Review: The Polar Loop 2

Review: The Polar Loop 2

I wasn’t aware of Polar before I got the Loop 2 to review. They have actually been around for a long time, mainly concentrating on heart rate monitors. Their Polar Loop was released a couple of years back, which included all the tracking potential you could want. Now they have released the new Loop 2, which build upon the solid foundation of the original while throwing in a couple of new added benefits.

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The look of the Loop 2 was a big debate for the team here. Some, like me felt the almost “retro” look of the Loop 2 was pretty cool. Especially the red LEDs glaring on the face to indicate various activities and stats. The Loop 2 comes in two “flavours”, TPU and silicon, looking at it compared to the original Loop design changes are minimal. The clasp appears to be smaller in size, and there are some very slight visual differences.

The display is made up of 85 individual LEDs, which makes the display incredibly clear. So even a brief glance down, I was able to read the information easily. Though this is a different story when outside in direct sunlight, the display is noticeably more difficult to read when the sun is shining down on it. Though for us here in the UK I don’t think this will be an issue at all!

There are no physical buttons on the Loop 2 at all, so the entire band has a clean smooth look and feel to it. Polar decided to use a capacitive button, this has the benefit of the aforementioned smooth feel, but the disadvantage of having to sometimes have a couple of tries on the button. So I found myself trying different ways to press the button, and found leaving my thumb on it for as fraction longer meant that 99% of the button presses were picked up. I have heard though the original Loop was plagued by this issue, and the Loop 2 response is actually better.

Now I come up to my biggest bug bear for the Loop 2, the fitting. Most popular wearables have various methods of fitting the band to your wrist, this could be with a strap, or magnets or a watch style clip. Polar have decided to do away with those much easier methods, and decided you have to cut the band to your wrist size! I spent probably around 45 mins unclipping the clasp on both sides, measuring my wrist, cutting back each side of the band, re-clipping the clasp and trying it on. If it was still too big, you would have to do the process all over again. This also means forget sharing it with your wife, or children, it’s one size, which doesn’t fit all.

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The Loop 2 cannot be used straight out of the box, after charging with the proprietary USB cable, you need to use that same cable to connect it to your computer. You then set it up with your personal details and which activity it will be used for. I was slightly peeved that I had to go this way round, as it meant I had to wait till I was home in order to install the software to set it up. I was too used to modern day bands just needing to be turned on, then bluetoothed to your phone.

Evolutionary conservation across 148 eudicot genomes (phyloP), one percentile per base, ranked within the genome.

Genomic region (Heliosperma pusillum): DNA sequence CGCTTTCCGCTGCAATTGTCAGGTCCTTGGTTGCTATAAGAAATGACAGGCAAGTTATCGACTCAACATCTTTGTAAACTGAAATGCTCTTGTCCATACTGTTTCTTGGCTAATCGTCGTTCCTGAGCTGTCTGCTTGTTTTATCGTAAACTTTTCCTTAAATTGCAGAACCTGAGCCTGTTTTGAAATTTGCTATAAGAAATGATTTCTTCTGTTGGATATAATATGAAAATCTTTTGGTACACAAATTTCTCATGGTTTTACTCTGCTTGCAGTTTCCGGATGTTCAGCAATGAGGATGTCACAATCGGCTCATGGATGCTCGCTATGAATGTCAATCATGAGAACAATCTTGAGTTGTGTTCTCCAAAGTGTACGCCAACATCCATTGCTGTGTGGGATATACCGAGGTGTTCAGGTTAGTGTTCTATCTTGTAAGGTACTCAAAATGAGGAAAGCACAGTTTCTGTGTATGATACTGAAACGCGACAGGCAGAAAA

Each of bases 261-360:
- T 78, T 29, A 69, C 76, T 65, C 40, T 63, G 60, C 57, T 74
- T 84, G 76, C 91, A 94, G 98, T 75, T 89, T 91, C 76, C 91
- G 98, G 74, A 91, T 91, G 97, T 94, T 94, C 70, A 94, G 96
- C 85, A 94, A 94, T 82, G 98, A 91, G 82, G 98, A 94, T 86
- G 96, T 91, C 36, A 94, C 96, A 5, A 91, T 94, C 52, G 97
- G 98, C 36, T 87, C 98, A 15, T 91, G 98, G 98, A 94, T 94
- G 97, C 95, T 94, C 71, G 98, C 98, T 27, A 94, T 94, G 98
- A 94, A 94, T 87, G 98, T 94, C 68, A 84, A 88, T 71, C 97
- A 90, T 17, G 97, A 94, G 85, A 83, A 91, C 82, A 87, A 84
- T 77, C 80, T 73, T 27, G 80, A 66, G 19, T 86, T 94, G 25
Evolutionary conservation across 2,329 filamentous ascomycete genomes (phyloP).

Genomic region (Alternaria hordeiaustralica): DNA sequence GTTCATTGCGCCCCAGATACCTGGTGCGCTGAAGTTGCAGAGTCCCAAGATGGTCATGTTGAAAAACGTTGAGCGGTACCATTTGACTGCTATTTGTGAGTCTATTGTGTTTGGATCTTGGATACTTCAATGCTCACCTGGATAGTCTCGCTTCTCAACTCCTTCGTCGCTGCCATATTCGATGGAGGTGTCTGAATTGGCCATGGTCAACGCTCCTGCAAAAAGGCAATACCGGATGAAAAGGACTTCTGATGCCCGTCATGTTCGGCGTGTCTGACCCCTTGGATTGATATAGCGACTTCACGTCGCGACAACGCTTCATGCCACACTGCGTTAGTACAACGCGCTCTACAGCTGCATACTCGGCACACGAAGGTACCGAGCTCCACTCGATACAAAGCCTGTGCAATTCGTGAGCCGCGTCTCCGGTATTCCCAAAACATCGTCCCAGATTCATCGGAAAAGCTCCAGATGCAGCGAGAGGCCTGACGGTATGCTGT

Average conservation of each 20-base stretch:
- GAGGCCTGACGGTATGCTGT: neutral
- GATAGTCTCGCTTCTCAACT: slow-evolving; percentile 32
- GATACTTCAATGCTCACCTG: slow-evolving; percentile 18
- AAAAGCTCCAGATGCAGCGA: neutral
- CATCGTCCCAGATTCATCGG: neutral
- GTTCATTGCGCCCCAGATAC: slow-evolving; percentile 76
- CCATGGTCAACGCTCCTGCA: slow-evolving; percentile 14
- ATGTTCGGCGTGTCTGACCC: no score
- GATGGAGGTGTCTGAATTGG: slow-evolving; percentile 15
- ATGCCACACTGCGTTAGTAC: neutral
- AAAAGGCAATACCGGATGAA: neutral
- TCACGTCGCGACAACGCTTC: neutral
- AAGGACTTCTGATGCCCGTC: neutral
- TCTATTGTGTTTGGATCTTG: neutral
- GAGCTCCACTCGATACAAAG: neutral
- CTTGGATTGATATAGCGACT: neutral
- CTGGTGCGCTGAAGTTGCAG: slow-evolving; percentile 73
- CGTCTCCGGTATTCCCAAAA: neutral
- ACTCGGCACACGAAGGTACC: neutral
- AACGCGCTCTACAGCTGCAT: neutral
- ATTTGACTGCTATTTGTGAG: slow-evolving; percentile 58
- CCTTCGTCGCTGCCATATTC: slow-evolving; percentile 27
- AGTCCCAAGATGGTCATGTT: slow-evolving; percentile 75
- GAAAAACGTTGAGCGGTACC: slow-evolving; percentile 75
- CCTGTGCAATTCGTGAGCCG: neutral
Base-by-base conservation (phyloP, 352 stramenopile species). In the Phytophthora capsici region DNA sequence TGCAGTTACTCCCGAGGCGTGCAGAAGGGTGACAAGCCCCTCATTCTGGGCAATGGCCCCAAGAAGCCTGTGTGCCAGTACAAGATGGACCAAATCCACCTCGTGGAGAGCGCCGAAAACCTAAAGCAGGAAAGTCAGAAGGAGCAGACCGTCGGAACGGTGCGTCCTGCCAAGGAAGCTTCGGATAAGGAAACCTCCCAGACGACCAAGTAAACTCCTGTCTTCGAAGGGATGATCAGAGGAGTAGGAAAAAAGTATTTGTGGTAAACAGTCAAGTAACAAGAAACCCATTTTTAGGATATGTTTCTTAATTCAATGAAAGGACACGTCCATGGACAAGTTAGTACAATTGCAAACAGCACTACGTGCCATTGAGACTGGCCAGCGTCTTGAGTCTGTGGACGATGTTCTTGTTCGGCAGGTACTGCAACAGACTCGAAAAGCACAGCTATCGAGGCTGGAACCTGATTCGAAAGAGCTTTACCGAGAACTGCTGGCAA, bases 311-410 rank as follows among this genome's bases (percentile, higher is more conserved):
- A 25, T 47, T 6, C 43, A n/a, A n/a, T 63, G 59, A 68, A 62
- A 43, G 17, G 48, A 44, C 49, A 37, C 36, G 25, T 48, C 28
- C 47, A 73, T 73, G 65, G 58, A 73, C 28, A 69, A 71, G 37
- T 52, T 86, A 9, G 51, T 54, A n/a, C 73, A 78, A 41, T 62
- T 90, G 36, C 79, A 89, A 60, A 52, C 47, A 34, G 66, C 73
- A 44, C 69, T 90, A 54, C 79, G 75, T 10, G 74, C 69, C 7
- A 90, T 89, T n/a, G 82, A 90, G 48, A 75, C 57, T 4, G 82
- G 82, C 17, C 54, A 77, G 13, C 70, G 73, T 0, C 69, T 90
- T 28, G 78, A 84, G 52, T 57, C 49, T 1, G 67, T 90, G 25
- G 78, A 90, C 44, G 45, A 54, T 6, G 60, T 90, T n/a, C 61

The Loop 2 will track steps, calories burned, distance travelled, sleep and automatically tracks activity based on my movements. This means the Loop 2 knows whether i’m standing, walking, running, or sleeping and can be smart enough to pick up on various different activities I could be doing. Sleep tracking is completely automatic, so you don’t need to worry about forgetting to tell the Loop 2 you are sleepy.

One major difference between the Loop and Loop 2 is the inclusion of notifications. For a text, the word MESSAGES appears on the screen, while calendar events also show, with CALENDAR. For phone calls, the name of the caller scrolls across the screen while vibrating. One funny thing is that the display only shows 4 characters at a time, so you may need to wait a while for a long name to fully scroll across.


Stats for nerds:

  • Weight – 38g
  • Thickness – 10.8mm
  • Width – 20.0mm
  • Rechargeable 38 mAh Li-pol battery
  • Battery duration up to 8 days with 24/7 activity tracking and 1h/day training
  • Easy wireless sync via Polar Flow app with Bluetooth® Smart
  • Custom USB connector for charging and data sync with PC or Mac via Polar FlowSync
  • Polar Flow web service compatibility with Mac OS X 10.6 or later and PC Windows XP, 7, 8

I found the Loop 2 really good to use, though the initial setup process of fitting it and setting it up is enough to put anyone off. Though now its all setup, I am a massive fan of the Loop 2 with its cool design and smart activity tracking. I will say that in the future (Loop 3) I would like to see the need for a PC to be removed, and the band to fit out of the box.



Owner of a rooted One and Nexus 7. Mostly write reviews of apps and any hardware I can get my hands on. I frequent Google+ and XDA-Developers.

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